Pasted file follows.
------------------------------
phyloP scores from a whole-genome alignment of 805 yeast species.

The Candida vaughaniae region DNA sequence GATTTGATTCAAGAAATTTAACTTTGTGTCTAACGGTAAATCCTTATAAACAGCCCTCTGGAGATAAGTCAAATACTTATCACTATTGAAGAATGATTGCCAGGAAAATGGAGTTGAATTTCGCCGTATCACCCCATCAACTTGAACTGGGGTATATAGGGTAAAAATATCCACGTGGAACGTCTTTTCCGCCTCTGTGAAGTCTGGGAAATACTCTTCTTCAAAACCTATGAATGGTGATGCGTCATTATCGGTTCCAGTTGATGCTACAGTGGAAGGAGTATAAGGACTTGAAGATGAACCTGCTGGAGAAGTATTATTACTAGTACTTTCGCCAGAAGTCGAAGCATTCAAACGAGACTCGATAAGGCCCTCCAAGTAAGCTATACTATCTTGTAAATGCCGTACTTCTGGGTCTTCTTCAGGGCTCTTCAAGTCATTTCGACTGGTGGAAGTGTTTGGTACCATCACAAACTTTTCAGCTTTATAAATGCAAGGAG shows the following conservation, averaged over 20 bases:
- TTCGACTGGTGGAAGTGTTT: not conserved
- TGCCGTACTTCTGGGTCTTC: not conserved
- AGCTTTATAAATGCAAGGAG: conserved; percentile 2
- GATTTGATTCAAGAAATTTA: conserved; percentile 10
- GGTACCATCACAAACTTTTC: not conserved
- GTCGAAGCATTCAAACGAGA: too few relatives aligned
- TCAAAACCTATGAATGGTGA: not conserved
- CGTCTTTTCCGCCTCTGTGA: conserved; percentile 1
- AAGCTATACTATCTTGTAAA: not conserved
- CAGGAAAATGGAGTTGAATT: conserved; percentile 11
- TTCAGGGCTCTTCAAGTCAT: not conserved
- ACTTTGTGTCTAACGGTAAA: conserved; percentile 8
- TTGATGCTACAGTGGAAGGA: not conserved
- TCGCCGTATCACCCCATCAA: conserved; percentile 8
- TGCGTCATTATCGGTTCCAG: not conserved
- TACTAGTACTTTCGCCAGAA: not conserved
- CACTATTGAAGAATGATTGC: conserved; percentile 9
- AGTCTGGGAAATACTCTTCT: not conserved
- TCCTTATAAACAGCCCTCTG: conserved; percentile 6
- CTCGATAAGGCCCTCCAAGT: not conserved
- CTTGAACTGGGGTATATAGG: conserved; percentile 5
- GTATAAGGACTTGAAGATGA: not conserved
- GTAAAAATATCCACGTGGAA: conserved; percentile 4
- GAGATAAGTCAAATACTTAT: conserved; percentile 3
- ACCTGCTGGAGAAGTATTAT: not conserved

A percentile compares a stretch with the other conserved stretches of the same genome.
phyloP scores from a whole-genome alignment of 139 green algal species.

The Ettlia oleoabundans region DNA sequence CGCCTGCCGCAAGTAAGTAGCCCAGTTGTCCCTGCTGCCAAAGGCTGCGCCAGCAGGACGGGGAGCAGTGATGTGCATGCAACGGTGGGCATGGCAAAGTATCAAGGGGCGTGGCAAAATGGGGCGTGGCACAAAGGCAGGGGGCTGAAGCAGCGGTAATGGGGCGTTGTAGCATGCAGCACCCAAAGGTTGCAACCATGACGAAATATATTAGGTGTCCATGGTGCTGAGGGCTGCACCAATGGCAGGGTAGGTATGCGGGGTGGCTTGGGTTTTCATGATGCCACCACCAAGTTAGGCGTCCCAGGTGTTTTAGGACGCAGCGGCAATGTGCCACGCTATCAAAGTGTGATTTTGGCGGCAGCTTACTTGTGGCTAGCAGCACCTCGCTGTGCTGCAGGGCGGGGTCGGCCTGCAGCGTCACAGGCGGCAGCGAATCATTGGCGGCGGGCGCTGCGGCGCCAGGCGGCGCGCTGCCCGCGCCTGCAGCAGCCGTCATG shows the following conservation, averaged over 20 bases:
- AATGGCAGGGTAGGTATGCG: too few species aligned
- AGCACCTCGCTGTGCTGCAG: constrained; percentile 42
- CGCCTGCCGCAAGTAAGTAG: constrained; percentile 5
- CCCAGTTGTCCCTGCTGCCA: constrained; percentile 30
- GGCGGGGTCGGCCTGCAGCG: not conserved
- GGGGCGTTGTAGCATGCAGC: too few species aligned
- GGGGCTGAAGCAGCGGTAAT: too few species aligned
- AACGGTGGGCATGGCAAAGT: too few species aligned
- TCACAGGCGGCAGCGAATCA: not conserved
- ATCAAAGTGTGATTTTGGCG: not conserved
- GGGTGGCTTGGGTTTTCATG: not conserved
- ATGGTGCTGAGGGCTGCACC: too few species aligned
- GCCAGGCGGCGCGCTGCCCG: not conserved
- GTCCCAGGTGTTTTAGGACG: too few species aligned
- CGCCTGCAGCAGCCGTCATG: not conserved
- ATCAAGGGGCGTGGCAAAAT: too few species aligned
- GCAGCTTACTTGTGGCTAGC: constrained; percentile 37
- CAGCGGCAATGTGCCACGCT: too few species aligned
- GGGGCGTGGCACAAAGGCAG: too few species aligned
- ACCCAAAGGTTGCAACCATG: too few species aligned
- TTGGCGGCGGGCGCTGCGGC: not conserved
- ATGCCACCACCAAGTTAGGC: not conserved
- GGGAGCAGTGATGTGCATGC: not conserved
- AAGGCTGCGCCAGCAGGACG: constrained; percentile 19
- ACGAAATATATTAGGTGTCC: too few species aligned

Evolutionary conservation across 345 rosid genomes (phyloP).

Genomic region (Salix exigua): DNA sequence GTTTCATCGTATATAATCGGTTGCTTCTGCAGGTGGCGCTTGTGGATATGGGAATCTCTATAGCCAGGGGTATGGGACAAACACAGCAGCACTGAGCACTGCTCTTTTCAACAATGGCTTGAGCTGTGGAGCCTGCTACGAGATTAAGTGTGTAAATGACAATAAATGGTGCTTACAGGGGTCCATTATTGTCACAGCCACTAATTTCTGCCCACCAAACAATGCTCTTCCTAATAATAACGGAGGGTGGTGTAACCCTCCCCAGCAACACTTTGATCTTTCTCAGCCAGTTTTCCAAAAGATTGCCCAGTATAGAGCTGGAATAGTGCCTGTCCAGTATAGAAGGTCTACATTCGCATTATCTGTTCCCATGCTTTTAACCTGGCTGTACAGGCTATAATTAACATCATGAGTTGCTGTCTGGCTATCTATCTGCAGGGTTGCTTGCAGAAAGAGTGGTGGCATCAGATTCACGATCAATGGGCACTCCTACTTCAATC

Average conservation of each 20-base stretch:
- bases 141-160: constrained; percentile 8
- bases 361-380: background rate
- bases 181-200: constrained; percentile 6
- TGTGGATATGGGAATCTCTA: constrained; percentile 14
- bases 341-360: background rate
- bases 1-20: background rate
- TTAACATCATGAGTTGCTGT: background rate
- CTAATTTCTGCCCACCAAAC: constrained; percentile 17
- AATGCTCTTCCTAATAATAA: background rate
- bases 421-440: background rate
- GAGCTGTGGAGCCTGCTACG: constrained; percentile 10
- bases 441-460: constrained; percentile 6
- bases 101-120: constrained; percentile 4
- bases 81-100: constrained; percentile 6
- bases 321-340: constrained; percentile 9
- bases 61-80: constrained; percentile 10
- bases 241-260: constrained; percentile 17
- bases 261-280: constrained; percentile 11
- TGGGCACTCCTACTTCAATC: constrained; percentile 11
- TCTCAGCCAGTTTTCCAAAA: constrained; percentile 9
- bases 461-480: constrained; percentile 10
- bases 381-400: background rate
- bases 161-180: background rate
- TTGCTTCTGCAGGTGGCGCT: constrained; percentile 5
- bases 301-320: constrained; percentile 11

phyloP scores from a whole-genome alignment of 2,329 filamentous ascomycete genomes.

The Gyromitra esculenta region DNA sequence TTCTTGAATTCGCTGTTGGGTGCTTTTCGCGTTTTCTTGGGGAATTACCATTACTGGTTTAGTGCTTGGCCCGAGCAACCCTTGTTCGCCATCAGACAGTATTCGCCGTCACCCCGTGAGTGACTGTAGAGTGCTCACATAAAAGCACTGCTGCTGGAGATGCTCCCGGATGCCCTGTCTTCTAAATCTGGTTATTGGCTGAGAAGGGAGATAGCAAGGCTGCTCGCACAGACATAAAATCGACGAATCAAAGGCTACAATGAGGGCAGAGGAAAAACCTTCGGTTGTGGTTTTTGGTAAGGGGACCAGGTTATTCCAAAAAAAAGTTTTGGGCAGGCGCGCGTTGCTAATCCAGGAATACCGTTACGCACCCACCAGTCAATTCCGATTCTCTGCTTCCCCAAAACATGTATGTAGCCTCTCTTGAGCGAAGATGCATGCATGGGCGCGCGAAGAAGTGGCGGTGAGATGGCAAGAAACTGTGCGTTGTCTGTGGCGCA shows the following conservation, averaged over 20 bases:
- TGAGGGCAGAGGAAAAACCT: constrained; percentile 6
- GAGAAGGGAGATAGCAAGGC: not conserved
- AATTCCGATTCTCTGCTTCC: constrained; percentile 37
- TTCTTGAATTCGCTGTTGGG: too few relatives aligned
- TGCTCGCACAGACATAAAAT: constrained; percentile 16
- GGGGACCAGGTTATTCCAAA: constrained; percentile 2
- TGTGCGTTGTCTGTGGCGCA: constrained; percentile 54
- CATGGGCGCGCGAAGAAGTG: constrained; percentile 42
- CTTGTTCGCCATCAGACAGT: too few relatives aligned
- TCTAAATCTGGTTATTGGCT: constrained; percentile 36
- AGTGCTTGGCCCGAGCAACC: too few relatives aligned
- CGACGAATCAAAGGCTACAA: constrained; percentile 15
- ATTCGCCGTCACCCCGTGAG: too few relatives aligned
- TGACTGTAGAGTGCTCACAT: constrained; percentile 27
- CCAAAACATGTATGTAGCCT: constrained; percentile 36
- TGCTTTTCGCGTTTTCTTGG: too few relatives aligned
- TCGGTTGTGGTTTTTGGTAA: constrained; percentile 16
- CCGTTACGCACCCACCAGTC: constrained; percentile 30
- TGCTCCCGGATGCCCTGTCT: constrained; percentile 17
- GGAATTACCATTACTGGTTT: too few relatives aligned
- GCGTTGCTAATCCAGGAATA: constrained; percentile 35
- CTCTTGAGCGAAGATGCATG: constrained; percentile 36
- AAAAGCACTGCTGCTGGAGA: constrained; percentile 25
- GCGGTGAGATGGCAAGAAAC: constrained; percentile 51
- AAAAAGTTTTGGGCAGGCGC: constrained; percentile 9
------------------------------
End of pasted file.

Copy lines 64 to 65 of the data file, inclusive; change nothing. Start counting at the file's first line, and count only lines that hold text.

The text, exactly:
- bases 1-20: background rate
- TTAACATCATGAGTTGCTGT: background rate